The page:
3D Touch was meant to unlock a new level of interaction with our iPhones: instead, it just added to the confusion. Now, with the iPhone XR arriving without Apple’s pressure-sensitive screens, it looks like the technology is finally being abandoned. Then again, the writing has been on the wall for 3D Touch for some time now.
Apple first started using pressure-sensitive displays with the original Apple Watch. Dubbed Force Touch, it uses an array of electrodes that, when you press down, can figure out how much pressure is being applied. With that, watchOS can differentiate between a regular tap and a firmer one, doubling the input options.
It transitioned to Apple’s smartphones with the iPhone 6s and iPhone 6s Plus in late 2015, though the reception there was less positive. The official line was the same: 3D Touch “senses force to enable intuitive new ways to access features and interact with content.” Apple even baked new gestures into its interface, dubbed Peek and Pop, which promised faster ways to preview messages, photos, and webpages, then jump straight to them.
Still, it’s not hard to see how 3D Touch stumbled. As a concept, it wasn’t a bad idea: give access to extra features from a “different’ type of tap, whether that be contextual menus, previews, or something else. Problem was, actually figuring out where 3D Touch was available was always trial-and-error.
With no standardized way to flag whether an icon, dialog, or button supported 3D Touch or not, there was little incentive to try it. Either you’d have to be an avid 3D Toucher and hard-pressing on everything on the off-chance it worked, or you ignored the feature altogether and just used iOS normally.
Of those that did embrace 3D Touch, I suspect most are like me. Aware of a handful of times when the feature is supported, and indeed useful – like summoning the context menu from lock screen notifications, so you can quickly delete unwanted emails before they clog up your inbox – but not going out of my way to find other implementations. Apple could’ve encouraged the use of some sort of graphic or stylistic element to highlight where 3D Touch was available, but it didn’t, and so I never bothered to dig much deeper.
What may well have sealed 3D Touch’s fate wasn’t so much that its core competency wasn’t being used, though, but that its potential above and beyond a regular old long-press wasn’t. The differentiator between a pressure-sensitive tap and a time-sensitive tap is, obviously, how hard you’re touching the screen. Apple unlocked that data for third-party developers to use, but few did.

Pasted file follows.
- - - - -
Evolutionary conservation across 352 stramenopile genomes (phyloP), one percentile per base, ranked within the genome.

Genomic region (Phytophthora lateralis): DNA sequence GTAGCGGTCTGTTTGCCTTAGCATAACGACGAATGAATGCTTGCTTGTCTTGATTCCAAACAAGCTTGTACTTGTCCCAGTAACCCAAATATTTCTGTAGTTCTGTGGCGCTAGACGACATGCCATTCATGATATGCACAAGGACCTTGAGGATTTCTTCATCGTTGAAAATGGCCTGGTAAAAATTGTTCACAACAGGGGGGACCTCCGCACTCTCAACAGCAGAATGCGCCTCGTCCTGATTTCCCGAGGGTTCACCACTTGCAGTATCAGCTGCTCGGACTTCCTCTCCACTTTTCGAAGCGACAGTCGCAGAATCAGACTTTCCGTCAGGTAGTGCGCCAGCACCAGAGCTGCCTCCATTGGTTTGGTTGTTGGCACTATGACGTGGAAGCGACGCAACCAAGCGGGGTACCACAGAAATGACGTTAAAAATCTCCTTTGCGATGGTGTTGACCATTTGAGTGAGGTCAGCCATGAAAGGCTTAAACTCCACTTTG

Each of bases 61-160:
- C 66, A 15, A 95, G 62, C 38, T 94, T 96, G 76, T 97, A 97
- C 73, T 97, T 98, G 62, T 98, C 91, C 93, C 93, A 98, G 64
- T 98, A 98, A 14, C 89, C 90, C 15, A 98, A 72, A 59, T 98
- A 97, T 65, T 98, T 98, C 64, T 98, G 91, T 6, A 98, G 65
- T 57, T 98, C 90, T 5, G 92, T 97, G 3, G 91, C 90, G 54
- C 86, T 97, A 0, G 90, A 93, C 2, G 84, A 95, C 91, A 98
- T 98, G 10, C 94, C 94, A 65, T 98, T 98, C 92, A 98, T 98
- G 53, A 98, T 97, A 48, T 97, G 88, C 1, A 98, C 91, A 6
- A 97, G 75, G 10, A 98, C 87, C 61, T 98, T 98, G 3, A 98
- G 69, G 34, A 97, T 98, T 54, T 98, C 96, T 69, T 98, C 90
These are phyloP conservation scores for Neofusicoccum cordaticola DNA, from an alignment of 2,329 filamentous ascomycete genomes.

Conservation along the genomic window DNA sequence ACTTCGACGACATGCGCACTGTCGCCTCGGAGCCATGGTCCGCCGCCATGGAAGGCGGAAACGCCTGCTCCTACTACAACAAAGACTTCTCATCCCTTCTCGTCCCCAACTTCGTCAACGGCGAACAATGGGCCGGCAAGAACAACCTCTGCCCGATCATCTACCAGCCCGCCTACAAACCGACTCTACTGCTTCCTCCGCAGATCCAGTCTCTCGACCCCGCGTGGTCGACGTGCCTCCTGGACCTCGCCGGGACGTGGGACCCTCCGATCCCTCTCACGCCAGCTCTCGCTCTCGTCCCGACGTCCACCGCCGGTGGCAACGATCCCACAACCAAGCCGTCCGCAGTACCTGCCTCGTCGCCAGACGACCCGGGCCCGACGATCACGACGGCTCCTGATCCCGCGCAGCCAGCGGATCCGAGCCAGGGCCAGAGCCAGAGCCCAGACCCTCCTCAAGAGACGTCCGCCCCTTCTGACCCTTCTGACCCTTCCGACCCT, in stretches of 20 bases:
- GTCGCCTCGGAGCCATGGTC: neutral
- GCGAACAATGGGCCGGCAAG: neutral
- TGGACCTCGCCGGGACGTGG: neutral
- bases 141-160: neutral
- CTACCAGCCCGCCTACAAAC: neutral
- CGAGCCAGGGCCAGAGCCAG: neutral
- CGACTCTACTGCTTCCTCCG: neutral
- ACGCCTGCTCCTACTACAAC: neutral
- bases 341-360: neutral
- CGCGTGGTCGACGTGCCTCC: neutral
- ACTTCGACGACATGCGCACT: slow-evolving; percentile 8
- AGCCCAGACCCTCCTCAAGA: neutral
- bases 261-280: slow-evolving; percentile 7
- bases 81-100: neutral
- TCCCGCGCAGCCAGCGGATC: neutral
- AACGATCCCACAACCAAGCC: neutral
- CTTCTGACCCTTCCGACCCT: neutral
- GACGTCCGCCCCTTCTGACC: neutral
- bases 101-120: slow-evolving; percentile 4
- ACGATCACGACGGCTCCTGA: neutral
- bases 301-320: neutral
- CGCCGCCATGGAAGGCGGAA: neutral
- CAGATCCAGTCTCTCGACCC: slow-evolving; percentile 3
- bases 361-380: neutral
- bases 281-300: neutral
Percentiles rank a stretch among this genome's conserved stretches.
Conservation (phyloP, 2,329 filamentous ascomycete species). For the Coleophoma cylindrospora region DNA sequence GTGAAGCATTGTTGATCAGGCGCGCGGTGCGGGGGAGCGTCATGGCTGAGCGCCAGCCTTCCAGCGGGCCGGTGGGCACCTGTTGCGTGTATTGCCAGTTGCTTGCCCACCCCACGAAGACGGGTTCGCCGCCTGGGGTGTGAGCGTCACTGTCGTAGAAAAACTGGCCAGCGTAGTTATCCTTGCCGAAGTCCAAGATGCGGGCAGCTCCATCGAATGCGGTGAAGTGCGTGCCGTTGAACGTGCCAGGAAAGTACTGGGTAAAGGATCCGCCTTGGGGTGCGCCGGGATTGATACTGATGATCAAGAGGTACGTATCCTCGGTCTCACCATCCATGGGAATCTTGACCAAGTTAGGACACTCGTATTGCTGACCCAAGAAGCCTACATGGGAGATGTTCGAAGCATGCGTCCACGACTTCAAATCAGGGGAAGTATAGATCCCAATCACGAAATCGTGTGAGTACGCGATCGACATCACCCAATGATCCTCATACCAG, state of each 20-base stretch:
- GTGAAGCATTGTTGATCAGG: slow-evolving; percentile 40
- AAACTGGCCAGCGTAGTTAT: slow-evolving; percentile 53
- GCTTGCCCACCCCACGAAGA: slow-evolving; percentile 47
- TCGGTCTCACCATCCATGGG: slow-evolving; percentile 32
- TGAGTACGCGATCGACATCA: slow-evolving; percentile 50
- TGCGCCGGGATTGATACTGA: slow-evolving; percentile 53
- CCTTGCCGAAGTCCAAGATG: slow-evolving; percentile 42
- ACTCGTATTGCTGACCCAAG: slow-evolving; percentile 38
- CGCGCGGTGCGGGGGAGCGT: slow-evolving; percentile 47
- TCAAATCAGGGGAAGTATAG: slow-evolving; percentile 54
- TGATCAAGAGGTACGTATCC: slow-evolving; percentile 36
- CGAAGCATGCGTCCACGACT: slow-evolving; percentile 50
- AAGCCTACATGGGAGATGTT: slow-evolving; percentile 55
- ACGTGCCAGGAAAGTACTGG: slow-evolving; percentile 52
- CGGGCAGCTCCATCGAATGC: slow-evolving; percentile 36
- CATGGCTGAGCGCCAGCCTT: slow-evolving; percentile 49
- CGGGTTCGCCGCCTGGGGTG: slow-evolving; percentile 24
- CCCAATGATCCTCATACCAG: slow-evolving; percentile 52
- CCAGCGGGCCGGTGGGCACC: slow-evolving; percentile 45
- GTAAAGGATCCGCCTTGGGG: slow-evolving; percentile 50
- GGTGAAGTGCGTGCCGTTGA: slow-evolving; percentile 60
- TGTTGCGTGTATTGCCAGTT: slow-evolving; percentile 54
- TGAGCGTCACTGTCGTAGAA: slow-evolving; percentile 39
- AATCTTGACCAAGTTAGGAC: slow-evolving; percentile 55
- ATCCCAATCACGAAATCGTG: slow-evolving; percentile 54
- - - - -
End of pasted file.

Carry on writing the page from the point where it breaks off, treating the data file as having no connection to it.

Indeed the only real applications of it we saw were in music apps. ROLI, maker of squishy, pressure-sensitive keyboards, gave its Noise music app the 3D Touch treatment: the firmer you pressed your iPhone screen, the more you could change the way the notes sounded. DJay Pro then used the technology with its iPhone DJ app.
In the end, though, the possibilities unlocked by figuring out just how firmly you were tapping a phone screen simply weren’t broad enough in their appeal to make it all worthwhile. At the same time, 3D Touch brought with it multiple compromises Apple needed to accommodate. The capacitive sensors involved add cost, and the sandwich of layers add thickness. Without mainstream adoption, absorbing those compromises must’ve started to look foolhardy.
I suspect the same technology won’t be so quick to expire on the Apple Watch. There, Force Touch serves a much more practical purpose: a smartwatch screen is small, and different ways to interact with it are required in comparison to a phone display. It’s also arguably easier to gauge how much pressure you’re applying, when your fingertip is pushing down and – through the watch – onto your wrist.
Apple’s transition to OLED hasn’t been straightforward, as numerous leaks in the run-up to the first iPhone X last year illustrated. Getting sufficient yields from suppliers, up to the display quality demands the Cupertino firm makes, and at sufficient number and price to make widespread deployment practical, saw big names stumble. That those displays also had to integrate with 3D Touch is unlikely to have made the process any simpler.
Interestingly, the same “force” data that iOS offers to app developers with 3D Touch is supplied another way, too. Apple was slow to embrace the stylus, but the Apple Pencil delivers its pressure data through the same mechanism, only on the iPad Pro rather than the iPhone. A pen arguably makes a lot more sense for that, too: it’s much easier to manipulate a stylus across multiple pressure levels when, for example, sketching or painting, than it is your fingertip.
Apple Pencil support for iPhone is one of those perennial rumors still yet to pan out in practice. For 3D Touch, though, it seems the writing is on the wall. The iPhone XR may not be the cheapest handset in Apple’s smartphone range, but it’s likely to be the most successful given its balance of 2018 design language and relative affordability compared to the iPhone Xs and iPhone Xs Max. That seems a fitting first step to putting 3D Touch out to pasture.